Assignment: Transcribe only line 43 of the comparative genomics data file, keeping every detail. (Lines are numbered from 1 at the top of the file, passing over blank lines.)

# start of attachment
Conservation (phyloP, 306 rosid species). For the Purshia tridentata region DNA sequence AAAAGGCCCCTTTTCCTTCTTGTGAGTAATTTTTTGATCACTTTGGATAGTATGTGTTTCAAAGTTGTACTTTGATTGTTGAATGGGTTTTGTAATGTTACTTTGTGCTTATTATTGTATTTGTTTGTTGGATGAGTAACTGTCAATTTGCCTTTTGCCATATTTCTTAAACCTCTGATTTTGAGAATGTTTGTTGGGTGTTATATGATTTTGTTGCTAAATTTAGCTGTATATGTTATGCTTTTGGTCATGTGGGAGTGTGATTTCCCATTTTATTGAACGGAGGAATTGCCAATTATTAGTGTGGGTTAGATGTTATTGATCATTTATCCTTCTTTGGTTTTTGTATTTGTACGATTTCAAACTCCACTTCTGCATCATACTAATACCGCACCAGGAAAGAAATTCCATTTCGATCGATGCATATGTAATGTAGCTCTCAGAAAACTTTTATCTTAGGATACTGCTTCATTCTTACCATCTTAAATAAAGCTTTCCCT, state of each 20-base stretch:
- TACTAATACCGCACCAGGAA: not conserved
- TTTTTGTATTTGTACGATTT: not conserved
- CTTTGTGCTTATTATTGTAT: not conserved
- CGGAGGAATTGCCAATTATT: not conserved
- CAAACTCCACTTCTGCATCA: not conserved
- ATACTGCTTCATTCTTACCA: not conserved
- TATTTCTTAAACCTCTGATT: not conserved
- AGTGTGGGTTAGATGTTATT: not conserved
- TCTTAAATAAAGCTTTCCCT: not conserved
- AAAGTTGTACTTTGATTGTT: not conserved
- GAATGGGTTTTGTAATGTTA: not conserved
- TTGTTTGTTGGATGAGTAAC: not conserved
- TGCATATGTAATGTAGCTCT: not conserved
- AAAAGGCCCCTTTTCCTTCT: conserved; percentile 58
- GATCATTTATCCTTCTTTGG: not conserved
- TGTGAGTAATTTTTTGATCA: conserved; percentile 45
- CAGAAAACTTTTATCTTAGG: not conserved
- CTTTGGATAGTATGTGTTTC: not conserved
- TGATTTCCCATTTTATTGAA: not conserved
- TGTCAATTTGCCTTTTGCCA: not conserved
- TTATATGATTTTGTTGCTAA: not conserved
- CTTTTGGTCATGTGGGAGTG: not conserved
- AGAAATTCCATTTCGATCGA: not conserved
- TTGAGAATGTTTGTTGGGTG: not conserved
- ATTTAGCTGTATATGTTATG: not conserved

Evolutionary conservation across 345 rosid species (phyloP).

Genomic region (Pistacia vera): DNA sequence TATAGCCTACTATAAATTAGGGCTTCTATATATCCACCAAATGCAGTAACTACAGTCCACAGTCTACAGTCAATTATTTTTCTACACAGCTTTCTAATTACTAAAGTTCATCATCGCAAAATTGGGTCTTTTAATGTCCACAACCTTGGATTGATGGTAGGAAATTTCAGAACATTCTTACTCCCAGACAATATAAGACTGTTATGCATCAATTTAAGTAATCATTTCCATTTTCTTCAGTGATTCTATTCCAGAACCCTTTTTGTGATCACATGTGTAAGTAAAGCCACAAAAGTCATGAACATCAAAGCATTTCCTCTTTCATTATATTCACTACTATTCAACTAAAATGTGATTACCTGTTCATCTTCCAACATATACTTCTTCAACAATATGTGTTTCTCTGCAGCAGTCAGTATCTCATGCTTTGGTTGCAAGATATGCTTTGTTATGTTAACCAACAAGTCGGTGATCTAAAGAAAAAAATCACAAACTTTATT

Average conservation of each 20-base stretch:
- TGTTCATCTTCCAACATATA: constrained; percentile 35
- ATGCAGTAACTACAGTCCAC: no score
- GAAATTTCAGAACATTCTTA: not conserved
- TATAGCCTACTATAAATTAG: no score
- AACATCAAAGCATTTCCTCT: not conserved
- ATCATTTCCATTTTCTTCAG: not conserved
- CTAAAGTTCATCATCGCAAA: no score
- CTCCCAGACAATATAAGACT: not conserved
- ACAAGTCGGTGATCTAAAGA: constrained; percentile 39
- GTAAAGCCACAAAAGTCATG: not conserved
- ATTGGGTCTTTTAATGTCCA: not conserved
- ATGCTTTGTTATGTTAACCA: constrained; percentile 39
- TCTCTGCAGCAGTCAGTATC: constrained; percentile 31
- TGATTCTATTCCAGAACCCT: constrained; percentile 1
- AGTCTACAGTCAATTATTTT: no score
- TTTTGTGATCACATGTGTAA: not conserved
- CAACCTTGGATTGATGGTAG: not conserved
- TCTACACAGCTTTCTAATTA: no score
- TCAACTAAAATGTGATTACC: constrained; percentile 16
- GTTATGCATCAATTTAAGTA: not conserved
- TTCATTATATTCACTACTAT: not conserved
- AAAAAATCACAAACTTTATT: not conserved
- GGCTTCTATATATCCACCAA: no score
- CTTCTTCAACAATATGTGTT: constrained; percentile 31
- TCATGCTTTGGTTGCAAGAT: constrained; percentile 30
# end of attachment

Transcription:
- TGATTCTATTCCAGAACCCT: constrained; percentile 1